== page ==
Here is an excerpt from a NBC News article that has been linked to from the home page:
In 1917, Charles Kettering invented the Kettering Bug in Dayton, Ohio. Conceived as a flying torpedo, versions of it were tested but never used by the military. During World War II, the actor and former RAF pilot Reginald Denny founded a company that manufactured "target drone Dennys," among the first radio-controlled aircrafts.
So who does call them drones? Besides the media and politicians, that is?
Chris Anderson does. The former Wired editor, who now runs 3Drobotics and diydrones.com, says "drones" include all manners of remotely controlled flying objects, large and small, with one caveat: They must be capable of switching to autonomous flight of some description, at least part of the time. So those basic remote-controlled aircraft you can build yourself? Those aren't drones, he told NBC News.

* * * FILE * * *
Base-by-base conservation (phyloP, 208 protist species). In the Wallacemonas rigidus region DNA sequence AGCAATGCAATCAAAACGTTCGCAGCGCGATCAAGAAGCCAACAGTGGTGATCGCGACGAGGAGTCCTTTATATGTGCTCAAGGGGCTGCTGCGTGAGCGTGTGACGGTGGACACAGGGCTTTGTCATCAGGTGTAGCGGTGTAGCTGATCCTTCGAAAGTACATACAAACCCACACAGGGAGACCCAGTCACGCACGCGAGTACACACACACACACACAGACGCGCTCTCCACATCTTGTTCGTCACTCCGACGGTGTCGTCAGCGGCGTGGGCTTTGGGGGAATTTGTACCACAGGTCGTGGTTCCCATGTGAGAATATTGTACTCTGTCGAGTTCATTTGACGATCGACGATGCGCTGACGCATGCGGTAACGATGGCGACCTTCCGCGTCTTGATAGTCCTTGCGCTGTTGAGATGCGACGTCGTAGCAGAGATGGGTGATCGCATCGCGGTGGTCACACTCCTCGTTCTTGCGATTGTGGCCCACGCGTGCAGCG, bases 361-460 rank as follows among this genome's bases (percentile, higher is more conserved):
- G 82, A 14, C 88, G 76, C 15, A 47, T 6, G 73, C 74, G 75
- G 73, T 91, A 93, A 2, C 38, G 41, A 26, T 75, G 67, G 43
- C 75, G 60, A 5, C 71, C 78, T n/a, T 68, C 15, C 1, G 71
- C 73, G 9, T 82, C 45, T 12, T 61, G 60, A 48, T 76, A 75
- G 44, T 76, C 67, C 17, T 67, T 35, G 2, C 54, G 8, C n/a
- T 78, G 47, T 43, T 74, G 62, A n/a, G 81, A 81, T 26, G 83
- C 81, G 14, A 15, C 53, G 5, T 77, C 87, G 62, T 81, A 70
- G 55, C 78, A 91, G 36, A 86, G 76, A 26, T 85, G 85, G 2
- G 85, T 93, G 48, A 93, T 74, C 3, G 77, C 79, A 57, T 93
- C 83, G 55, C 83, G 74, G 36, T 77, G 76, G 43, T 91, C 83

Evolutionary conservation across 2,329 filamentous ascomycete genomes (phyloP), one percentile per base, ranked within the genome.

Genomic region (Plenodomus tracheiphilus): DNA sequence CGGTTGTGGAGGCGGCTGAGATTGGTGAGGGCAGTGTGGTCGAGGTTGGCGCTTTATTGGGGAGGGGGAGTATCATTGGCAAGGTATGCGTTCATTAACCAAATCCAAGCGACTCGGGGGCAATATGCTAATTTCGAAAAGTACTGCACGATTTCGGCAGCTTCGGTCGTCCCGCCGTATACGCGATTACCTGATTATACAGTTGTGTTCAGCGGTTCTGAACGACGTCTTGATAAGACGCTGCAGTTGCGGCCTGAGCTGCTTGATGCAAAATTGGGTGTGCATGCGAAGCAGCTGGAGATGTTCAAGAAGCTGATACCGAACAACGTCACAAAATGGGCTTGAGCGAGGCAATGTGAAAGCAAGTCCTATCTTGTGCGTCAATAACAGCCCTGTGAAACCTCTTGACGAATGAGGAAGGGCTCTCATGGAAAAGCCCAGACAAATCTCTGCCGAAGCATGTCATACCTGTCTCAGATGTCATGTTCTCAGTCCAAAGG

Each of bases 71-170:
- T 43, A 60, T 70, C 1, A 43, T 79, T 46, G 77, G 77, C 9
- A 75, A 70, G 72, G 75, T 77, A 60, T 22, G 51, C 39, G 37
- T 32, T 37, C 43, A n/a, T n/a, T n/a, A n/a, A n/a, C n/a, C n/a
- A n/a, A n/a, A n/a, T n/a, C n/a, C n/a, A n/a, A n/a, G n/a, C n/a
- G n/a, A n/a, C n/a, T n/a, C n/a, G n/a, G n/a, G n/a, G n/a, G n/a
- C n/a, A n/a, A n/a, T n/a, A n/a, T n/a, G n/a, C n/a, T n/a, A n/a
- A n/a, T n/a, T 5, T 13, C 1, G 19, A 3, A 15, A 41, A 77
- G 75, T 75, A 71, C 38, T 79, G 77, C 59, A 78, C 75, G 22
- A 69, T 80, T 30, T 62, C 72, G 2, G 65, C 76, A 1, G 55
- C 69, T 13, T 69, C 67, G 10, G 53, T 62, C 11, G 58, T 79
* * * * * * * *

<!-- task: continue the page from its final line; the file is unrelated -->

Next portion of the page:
Ryan Calo, a professor of law at the University of Washington, also calls them drones. To him, a drone needs to have three qualities: First, it needs to be able to fly. Then, it needs to have some sensing capacity: a camera or an infrared sensor, or similar. And finally, Calo's drones are capable of some level of autonomy, perhaps following GPS coordinates or a moving guide.
A pretty good write up of different drones that doesn't point to them all being military killing machines..which seems rare in today's media.